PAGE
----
John Nichols, welcome back to Democracy Now! Talk about this newest entry into the Republican presidential race.
JOHN NICHOLS: Thanks for having me, Amy, and I especially appreciate coming after that very good segment on Greece and the fight on austerity. And in many ways, Scott Walker connects to many of these global debates, because if there is someone who has attempted to impose an austerity agenda in an American state, in many senses, it’s Scott Walker. When he came in as governor of Wisconsin, he claimed there was a huge financial crisis, so severe that he had to do an emergency budget repair. That budget repair attacked public sector unions. It attacked collective bargaining. But it also prepared the way for deep cuts to education, deep cuts to public services, and at the same time, this governor refused federal funding for mass transit, for high-speed rail, and even refused federal funding for broadband Internet, as well as messing with all the Medicare/Medicaid payments. And so here you have a governor who has really grabbed hold of some of the most extreme economic positions of Republicans.
And it hasn’t worked. Wisconsin has an economy that is anything but vibrant. It trails neighboring states, such as Minnesota, in job growth. It trails many of the top national measures as regards economic vitality. And perhaps most importantly, in Wisconsin at this point, there is deep, deep division. Polling shows that Governor Walker has a 55 percent disapproval rating. Only 41 percent of people approve of him at this point, according to the most recent major poll in Wisconsin. And notably, I think it’s 67 percent of people do not believe that he can effectively govern the state and run for president. So, for all he says about being able to do nationally what was done in a blue state, in a relatively Democratic state of Wisconsin, the fact is that if he takes his agenda national, that’s not a promise for the future. In many ways, it’s a threat.
AMY GOODMAN: Earlier this year, Governor Walker made headlines when he compared the Islamic State to unions in Wisconsin. He made the comment at CPAC, the Conservative Political Action Conference.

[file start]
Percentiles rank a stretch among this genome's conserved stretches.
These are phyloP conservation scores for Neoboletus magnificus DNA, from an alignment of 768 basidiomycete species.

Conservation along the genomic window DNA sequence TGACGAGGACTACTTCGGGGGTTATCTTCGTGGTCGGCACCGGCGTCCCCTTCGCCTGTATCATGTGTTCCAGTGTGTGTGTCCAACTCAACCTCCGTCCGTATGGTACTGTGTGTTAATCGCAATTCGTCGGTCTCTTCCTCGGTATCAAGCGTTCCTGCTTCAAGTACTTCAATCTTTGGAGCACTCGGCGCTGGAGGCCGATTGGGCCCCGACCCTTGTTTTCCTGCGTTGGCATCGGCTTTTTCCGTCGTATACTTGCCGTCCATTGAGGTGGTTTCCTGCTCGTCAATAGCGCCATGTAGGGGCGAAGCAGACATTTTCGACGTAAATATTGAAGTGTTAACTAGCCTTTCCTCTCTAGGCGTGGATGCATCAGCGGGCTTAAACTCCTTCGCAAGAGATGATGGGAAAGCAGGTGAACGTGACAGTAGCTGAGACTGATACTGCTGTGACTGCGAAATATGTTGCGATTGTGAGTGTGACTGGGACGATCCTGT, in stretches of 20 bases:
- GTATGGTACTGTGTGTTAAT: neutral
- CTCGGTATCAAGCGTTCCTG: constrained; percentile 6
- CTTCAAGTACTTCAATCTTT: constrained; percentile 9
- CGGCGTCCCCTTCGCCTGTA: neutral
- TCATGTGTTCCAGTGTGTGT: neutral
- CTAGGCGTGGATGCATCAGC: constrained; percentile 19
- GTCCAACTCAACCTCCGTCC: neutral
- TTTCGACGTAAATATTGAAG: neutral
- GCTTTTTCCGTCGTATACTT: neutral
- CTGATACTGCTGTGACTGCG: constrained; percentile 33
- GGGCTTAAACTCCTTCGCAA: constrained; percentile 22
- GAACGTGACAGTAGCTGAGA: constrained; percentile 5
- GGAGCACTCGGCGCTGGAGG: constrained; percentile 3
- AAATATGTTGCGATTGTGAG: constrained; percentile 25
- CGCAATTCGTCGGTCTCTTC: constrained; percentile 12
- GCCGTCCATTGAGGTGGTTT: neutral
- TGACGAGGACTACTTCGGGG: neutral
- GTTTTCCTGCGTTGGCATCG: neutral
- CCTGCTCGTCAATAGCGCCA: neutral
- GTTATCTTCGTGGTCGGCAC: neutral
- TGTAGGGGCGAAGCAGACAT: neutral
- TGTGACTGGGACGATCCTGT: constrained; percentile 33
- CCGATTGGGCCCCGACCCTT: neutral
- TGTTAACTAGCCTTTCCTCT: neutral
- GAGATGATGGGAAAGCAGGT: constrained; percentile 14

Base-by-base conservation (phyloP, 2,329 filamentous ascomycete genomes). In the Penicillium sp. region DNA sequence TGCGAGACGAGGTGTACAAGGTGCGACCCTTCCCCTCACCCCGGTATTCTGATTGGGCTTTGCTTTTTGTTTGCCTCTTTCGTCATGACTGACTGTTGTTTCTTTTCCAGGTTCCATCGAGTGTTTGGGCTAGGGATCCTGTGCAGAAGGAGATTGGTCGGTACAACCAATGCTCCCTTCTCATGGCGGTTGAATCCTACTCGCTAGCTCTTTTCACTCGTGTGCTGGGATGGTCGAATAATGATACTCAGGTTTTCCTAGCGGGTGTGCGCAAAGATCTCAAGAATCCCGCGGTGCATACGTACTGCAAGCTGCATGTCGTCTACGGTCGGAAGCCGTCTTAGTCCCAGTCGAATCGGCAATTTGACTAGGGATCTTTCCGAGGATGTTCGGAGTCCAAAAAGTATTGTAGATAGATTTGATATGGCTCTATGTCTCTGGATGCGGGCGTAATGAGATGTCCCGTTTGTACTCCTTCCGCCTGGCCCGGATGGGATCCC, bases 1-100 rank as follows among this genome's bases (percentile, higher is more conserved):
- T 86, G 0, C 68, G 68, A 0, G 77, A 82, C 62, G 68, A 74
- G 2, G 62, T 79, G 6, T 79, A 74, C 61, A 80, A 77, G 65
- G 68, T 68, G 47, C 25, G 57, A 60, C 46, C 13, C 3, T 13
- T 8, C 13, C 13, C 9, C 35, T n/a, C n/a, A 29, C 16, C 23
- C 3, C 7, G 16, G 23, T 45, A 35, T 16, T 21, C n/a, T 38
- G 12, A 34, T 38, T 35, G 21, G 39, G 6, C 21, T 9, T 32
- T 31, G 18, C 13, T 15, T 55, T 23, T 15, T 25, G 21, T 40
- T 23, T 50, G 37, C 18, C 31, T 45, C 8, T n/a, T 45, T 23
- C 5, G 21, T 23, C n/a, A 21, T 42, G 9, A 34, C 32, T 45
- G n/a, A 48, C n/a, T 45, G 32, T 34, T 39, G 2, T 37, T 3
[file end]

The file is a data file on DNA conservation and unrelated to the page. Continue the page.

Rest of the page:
NED RYUN: Governor Walker, Ned Ryun, American Majority, board member of the American Conservative Union. Would like to know, should you become commander-in-chief, how would you deal with threats such as ISIS?
GOV. SCOTT WALKER: We will have someone who leads and ultimately will send a message not only that we will protect American soil, but do not—do not take this upon freedom-loving people anywhere else in the world. We need a leader with that kind of confidence. If I can take on 100,000 protesters, I can do the same across the world.
AMY GOODMAN: That was Governor Scott Walker. John Nichols, your response?
JOHN NICHOLS: Well, it was a remarkable statement by the governor, by any measure, because it told us two things. First off, this is a candidate for president of the United States—at that point unannounced, now announced—who has exceptionally limited background in foreign policy, really does see it in very simplistic terms. And even in his speech yesterday, he defaulted toward an almost Cheneyesque worldview, an almost Dick Cheney worldview, in which he was incredibly hardcore, talking about ripping up the Iran agreement without even seeing it, again and again going toward very militaristic, very aggressive stances globally. And then to suggest, at the same time, coming from this place of extremely limited knowledge on international affairs, that he got his experience by taking on teachers and nurses and snowplow drivers, firefighters, police officers, who came to that Capitol, peacefully, to say, “Look, we disagree with something that you’re doing. We think that your assault on unions is wrong. We think it will actually be not only damaging to individual union members and unions, but to the state of Wisconsin.”